Continuing 35 years of research, WARRIP is investigating the field performance of thin asphalt surfacings on granular pavements constructed along parts of the Tonkin and Reid Highways. Previous trial sections have performed exceptionally well such that the challenge is to improve value-for-money outcomes using a recently developed revised Austroads design method.
Review of the design procedures for unbound granular pavements with thin asphalt surfacings
WARRIP investigated the better-than-expected performance exhibited by the trial sections, which were originally designed to fail within two years. However, these are still performing up to 35 years later without any major overlays or rehabilitation
With the continuing performance not only of these trial pavements, but also of the majority of metropolitan
granular pavements, Main Roads proposed further investigation of the better-than-expected performance.
The aim is to reduce conservatism within the current pavement design procedure for granular pavements
with thin asphalt surfacings, and in-turn, improve value-for-money outcomes.
- Review of design pavement profile and assumptions
- Review of subsurface and climatic conditions
- Review of construction data
- Review post-construction monitoring
- Traffic history
- Review of performance data, including historic Benkelman beam (BB), falling weight deflectometer (FWD), and roughness and rutting data.
Further to the data review, field investigations of Tonkin and Reid Highway was undertaken to confirm the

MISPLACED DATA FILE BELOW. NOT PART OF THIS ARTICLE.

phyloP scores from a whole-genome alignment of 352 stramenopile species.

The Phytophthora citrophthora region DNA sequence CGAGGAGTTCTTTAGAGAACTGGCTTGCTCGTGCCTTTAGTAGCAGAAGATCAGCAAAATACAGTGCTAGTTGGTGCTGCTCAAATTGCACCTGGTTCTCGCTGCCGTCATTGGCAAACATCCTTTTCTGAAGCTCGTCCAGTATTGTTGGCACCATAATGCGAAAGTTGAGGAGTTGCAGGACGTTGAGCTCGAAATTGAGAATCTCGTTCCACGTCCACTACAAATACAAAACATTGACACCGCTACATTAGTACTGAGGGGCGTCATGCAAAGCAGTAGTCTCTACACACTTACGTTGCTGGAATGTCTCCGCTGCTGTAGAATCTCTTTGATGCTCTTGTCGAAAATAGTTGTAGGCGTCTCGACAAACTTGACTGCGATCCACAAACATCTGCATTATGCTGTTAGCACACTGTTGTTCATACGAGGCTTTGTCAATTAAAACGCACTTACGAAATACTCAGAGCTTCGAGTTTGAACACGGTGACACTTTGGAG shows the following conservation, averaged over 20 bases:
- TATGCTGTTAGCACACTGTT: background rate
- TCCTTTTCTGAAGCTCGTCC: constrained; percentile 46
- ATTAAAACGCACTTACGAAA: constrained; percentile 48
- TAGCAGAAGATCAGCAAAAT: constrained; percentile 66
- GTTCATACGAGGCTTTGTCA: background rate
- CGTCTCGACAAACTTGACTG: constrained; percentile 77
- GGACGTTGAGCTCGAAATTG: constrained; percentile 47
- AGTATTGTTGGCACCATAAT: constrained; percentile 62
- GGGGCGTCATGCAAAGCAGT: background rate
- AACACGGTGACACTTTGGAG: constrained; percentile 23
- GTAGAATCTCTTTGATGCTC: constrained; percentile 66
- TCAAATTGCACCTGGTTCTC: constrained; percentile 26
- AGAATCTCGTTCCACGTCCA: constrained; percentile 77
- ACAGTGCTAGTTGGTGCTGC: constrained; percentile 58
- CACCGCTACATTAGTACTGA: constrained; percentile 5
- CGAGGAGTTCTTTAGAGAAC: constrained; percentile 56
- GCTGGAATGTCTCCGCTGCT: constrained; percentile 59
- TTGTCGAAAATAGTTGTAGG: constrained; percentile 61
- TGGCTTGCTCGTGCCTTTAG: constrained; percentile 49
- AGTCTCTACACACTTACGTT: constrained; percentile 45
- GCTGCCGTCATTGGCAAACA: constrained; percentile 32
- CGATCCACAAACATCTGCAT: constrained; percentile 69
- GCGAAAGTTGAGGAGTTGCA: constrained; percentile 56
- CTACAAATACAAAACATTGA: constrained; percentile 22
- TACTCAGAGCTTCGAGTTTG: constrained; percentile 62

pavement profile, collect samples for laboratory testing and conduct FWD testing.
Following the data analysis, a review of the current design procedures outlined by Main Roads Engineering
Road Note 9 (Main Roads 2013) and Austroads Guide to Pavement Technology Part 2: Pavement Structural
Design (Austroads 2012) was undertaken.
For each trial section, the cumulative traffic loading was compared to the allowable traffic loading predicted
by the current design method. It was determined that for all trial sections the cumulative traffic loadings were
greater than the predicted fatigue lives.
This disparity between the measured and allowable traffic suggests that all sections should be showing signs
of fatigue cracking. However, this has not been observed at either the Tonkin Highway, Reid Highway or
Kwinana Freeway trial sites.
In situ base, subbase and subgrade moduli were back-calculated from measured surface deflections. The
moduli of the sand subgrade exceeded 150 MPa which is larger than the allowed maximum of 120 MPa,
stipulated by ERN9. In addition, the moduli of the limestone subbase was greater than the currently assumed
These findings indicate that presumptive moduli and the current method of elastic characterisation is needed to more appropriately reflect the structural contribution of the sand subgrade and limestone subbase to the fatigue performance of thin asphalt surfacings.
Such a change to the elastic characterisation may enable the use of these cost-effective granular pavements in place of more expensive full depth asphalt pavements
Austroads 2012, Guide to pavement technology:
part 2: pavement structural design, 3rd, edn,
AGPT02-12, prepared by G Jameson, Austroads,
Main Roads 2013, Engineering road note 9:
procedure for the design of road pavements, Main
Roads, Perth, WA
Observations were based on three separate trial locations with varying designs, traffic levels, conditions, age and specification conformance.
All have shown similar performance trends throughout their service life.
Conduct further investigation through analysis of other sections of road to verify observations.
The allowance of granular pavements with thin asphalt surfacing to be used in heavier traffic scenarios in place of full depth asphalt pavements.
Amendments to the ERN9 design methods need to be developed which better reflect the structural contribution of crushed limestone subbase.
Refinement of the presumptive sand subgrade moduli to reflect strength qualities available in Perth.